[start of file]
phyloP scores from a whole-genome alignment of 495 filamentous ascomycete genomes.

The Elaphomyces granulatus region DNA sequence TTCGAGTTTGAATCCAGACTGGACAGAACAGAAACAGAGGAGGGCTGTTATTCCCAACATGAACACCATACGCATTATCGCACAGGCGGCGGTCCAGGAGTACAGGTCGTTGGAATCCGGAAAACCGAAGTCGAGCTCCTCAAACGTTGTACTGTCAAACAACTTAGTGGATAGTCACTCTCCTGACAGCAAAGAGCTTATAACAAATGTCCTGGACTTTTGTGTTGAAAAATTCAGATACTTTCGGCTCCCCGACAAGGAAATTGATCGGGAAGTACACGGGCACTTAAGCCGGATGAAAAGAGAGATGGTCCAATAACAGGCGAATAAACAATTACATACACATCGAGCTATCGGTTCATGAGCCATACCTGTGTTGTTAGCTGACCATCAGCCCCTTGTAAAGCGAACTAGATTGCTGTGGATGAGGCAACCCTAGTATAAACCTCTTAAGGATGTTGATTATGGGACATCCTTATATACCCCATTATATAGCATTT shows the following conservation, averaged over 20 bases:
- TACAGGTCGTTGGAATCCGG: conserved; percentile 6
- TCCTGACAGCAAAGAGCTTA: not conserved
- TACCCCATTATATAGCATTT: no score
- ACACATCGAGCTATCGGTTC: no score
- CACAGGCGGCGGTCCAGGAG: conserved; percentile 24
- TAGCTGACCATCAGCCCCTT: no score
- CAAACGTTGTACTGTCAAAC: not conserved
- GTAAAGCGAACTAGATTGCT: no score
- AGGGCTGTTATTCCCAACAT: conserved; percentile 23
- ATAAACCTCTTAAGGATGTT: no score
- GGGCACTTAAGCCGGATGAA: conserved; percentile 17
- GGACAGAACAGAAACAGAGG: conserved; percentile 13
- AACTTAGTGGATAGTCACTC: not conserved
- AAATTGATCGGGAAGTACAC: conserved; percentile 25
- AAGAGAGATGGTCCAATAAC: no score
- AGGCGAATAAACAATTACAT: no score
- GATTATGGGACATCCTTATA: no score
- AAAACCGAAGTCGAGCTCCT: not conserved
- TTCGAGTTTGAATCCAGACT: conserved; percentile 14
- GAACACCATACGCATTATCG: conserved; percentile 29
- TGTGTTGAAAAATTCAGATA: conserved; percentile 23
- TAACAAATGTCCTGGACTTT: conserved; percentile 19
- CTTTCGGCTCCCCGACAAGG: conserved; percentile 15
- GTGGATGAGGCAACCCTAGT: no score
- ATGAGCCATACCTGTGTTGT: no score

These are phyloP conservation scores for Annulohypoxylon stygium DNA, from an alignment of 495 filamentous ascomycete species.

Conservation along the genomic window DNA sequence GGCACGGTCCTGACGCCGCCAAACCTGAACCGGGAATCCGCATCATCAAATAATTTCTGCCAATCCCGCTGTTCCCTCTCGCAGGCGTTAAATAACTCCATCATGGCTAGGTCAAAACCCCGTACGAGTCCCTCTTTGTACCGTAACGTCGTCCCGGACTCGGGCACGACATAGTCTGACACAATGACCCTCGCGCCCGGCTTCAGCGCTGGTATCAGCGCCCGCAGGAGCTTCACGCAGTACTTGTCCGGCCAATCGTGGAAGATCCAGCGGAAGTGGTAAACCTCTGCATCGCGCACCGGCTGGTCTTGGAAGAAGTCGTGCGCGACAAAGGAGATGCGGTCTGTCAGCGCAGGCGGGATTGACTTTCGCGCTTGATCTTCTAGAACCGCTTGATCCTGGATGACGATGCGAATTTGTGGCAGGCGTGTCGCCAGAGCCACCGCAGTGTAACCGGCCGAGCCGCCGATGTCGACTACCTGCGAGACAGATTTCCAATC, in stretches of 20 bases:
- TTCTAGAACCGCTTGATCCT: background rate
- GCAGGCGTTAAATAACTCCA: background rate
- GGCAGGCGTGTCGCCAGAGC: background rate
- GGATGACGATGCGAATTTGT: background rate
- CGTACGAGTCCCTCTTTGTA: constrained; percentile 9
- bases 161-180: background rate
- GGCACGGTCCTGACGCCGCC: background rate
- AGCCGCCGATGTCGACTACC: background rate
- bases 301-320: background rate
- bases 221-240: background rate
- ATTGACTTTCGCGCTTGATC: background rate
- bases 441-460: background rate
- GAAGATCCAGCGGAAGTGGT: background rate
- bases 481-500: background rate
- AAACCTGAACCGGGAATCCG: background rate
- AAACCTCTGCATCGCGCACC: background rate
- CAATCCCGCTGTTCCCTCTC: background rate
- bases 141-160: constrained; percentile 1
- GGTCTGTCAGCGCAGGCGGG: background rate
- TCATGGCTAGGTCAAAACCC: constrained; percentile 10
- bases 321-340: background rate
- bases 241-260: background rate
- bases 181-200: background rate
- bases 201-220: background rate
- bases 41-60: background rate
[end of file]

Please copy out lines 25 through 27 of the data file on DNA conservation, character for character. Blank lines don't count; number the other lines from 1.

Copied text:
- CTTTCGGCTCCCCGACAAGG: conserved; percentile 15
- GTGGATGAGGCAACCCTAGT: no score
- ATGAGCCATACCTGTGTTGT: no score